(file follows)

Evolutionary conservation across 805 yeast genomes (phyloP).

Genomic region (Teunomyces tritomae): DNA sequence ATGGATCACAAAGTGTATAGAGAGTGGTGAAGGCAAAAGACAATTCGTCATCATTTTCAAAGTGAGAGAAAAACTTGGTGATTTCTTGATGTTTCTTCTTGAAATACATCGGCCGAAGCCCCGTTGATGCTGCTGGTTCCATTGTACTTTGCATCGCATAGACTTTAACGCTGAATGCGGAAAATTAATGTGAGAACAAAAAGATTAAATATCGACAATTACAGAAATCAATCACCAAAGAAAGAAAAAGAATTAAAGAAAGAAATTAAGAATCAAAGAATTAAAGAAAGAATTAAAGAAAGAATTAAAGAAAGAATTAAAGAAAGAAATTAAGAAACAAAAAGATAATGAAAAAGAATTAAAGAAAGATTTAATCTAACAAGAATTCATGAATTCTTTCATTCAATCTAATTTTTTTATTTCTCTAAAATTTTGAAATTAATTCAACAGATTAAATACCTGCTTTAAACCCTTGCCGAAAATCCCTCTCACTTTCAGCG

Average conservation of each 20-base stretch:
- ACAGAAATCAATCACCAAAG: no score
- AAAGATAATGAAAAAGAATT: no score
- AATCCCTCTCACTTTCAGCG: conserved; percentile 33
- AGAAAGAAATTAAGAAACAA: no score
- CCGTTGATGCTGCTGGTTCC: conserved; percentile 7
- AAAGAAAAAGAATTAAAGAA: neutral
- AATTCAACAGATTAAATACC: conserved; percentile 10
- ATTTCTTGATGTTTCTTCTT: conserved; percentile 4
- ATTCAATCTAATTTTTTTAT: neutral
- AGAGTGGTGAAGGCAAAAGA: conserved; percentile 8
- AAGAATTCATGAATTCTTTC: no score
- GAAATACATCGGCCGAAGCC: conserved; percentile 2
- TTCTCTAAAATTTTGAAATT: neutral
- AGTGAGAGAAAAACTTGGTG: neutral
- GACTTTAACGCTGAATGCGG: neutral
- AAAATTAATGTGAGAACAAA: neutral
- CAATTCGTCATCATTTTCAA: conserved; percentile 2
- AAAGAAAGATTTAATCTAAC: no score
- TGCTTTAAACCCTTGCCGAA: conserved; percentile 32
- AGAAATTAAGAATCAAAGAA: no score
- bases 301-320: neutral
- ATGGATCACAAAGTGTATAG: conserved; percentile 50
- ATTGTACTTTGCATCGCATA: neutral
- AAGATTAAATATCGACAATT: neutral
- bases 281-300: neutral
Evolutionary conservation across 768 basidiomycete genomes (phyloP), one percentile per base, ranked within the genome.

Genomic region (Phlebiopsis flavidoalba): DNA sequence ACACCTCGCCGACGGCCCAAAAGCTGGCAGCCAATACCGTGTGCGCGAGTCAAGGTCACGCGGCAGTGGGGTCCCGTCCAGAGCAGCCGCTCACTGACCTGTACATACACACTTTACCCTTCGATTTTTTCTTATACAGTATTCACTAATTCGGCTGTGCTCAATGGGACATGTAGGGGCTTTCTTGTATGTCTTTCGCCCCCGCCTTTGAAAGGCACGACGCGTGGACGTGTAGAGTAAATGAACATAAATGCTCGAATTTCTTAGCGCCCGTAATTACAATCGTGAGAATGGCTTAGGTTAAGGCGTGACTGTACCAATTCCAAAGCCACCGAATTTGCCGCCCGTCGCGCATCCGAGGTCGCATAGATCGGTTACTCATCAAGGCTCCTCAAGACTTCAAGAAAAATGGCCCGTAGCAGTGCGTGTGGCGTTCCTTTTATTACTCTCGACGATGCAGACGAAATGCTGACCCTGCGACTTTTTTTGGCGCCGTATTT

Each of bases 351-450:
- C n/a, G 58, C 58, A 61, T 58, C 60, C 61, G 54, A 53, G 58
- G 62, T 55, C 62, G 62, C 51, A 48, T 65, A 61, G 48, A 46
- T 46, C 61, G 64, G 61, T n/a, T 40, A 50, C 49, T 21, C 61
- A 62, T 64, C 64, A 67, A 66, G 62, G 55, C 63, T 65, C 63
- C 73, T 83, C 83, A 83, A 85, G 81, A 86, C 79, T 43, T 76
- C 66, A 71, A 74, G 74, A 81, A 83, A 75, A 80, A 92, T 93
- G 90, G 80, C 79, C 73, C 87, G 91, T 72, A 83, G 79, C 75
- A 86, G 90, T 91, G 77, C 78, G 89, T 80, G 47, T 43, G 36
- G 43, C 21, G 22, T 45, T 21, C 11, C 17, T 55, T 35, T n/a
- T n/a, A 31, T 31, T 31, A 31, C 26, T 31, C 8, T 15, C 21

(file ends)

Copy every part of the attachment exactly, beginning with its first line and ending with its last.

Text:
Evolutionary conservation across 805 yeast genomes (phyloP).

Genomic region (Teunomyces tritomae): DNA sequence ATGGATCACAAAGTGTATAGAGAGTGGTGAAGGCAAAAGACAATTCGTCATCATTTTCAAAGTGAGAGAAAAACTTGGTGATTTCTTGATGTTTCTTCTTGAAATACATCGGCCGAAGCCCCGTTGATGCTGCTGGTTCCATTGTACTTTGCATCGCATAGACTTTAACGCTGAATGCGGAAAATTAATGTGAGAACAAAAAGATTAAATATCGACAATTACAGAAATCAATCACCAAAGAAAGAAAAAGAATTAAAGAAAGAAATTAAGAATCAAAGAATTAAAGAAAGAATTAAAGAAAGAATTAAAGAAAGAATTAAAGAAAGAAATTAAGAAACAAAAAGATAATGAAAAAGAATTAAAGAAAGATTTAATCTAACAAGAATTCATGAATTCTTTCATTCAATCTAATTTTTTTATTTCTCTAAAATTTTGAAATTAATTCAACAGATTAAATACCTGCTTTAAACCCTTGCCGAAAATCCCTCTCACTTTCAGCG

Average conservation of each 20-base stretch:
- ACAGAAATCAATCACCAAAG: no score
- AAAGATAATGAAAAAGAATT: no score
- AATCCCTCTCACTTTCAGCG: conserved; percentile 33
- AGAAAGAAATTAAGAAACAA: no score
- CCGTTGATGCTGCTGGTTCC: conserved; percentile 7
- AAAGAAAAAGAATTAAAGAA: neutral
- AATTCAACAGATTAAATACC: conserved; percentile 10
- ATTTCTTGATGTTTCTTCTT: conserved; percentile 4
- ATTCAATCTAATTTTTTTAT: neutral
- AGAGTGGTGAAGGCAAAAGA: conserved; percentile 8
- AAGAATTCATGAATTCTTTC: no score
- GAAATACATCGGCCGAAGCC: conserved; percentile 2
- TTCTCTAAAATTTTGAAATT: neutral
- AGTGAGAGAAAAACTTGGTG: neutral
- GACTTTAACGCTGAATGCGG: neutral
- AAAATTAATGTGAGAACAAA: neutral
- CAATTCGTCATCATTTTCAA: conserved; percentile 2
- AAAGAAAGATTTAATCTAAC: no score
- TGCTTTAAACCCTTGCCGAA: conserved; percentile 32
- AGAAATTAAGAATCAAAGAA: no score
- bases 301-320: neutral
- ATGGATCACAAAGTGTATAG: conserved; percentile 50
- ATTGTACTTTGCATCGCATA: neutral
- AAGATTAAATATCGACAATT: neutral
- bases 281-300: neutral
Evolutionary conservation across 768 basidiomycete genomes (phyloP), one percentile per base, ranked within the genome.

Genomic region (Phlebiopsis flavidoalba): DNA sequence ACACCTCGCCGACGGCCCAAAAGCTGGCAGCCAATACCGTGTGCGCGAGTCAAGGTCACGCGGCAGTGGGGTCCCGTCCAGAGCAGCCGCTCACTGACCTGTACATACACACTTTACCCTTCGATTTTTTCTTATACAGTATTCACTAATTCGGCTGTGCTCAATGGGACATGTAGGGGCTTTCTTGTATGTCTTTCGCCCCCGCCTTTGAAAGGCACGACGCGTGGACGTGTAGAGTAAATGAACATAAATGCTCGAATTTCTTAGCGCCCGTAATTACAATCGTGAGAATGGCTTAGGTTAAGGCGTGACTGTACCAATTCCAAAGCCACCGAATTTGCCGCCCGTCGCGCATCCGAGGTCGCATAGATCGGTTACTCATCAAGGCTCCTCAAGACTTCAAGAAAAATGGCCCGTAGCAGTGCGTGTGGCGTTCCTTTTATTACTCTCGACGATGCAGACGAAATGCTGACCCTGCGACTTTTTTTGGCGCCGTATTT

Each of bases 351-450:
- C n/a, G 58, C 58, A 61, T 58, C 60, C 61, G 54, A 53, G 58
- G 62, T 55, C 62, G 62, C 51, A 48, T 65, A 61, G 48, A 46
- T 46, C 61, G 64, G 61, T n/a, T 40, A 50, C 49, T 21, C 61
- A 62, T 64, C 64, A 67, A 66, G 62, G 55, C 63, T 65, C 63
- C 73, T 83, C 83, A 83, A 85, G 81, A 86, C 79, T 43, T 76
- C 66, A 71, A 74, G 74, A 81, A 83, A 75, A 80, A 92, T 93
- G 90, G 80, C 79, C 73, C 87, G 91, T 72, A 83, G 79, C 75
- A 86, G 90, T 91, G 77, C 78, G 89, T 80, G 47, T 43, G 36
- G 43, C 21, G 22, T 45, T 21, C 11, C 17, T 55, T 35, T n/a
- T n/a, A 31, T 31, T 31, A 31, C 26, T 31, C 8, T 15, C 21